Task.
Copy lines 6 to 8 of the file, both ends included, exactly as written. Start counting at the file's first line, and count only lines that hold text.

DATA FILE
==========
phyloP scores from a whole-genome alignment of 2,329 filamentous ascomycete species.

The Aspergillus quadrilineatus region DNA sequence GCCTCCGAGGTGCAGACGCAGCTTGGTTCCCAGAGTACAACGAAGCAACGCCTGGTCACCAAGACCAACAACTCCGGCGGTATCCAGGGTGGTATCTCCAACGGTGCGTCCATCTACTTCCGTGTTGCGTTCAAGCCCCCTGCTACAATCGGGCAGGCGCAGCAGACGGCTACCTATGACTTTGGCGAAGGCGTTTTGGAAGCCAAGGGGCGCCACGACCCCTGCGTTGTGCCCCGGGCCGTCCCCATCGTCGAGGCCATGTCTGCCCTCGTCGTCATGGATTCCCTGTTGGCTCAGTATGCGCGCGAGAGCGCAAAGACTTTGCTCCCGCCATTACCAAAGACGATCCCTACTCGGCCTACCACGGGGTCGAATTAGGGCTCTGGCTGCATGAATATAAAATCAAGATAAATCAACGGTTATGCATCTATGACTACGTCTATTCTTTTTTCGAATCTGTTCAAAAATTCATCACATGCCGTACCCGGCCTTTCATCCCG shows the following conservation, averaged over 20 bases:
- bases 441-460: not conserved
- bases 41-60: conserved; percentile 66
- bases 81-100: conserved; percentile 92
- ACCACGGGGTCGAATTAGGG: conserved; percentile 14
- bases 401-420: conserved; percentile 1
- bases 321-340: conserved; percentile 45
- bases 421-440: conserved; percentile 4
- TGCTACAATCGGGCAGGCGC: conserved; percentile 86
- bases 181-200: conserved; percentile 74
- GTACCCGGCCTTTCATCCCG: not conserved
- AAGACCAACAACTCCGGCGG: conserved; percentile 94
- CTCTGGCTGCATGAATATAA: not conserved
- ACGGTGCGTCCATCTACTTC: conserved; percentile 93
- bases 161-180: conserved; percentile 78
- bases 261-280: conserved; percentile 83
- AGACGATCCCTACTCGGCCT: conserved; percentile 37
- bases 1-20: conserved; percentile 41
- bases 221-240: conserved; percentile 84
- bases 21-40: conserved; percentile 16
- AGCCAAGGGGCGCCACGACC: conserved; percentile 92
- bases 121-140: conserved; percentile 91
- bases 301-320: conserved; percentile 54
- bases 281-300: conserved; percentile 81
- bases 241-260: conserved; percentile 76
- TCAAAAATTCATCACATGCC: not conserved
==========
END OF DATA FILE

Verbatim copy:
- ACCACGGGGTCGAATTAGGG: conserved; percentile 14
- bases 401-420: conserved; percentile 1
- bases 321-340: conserved; percentile 45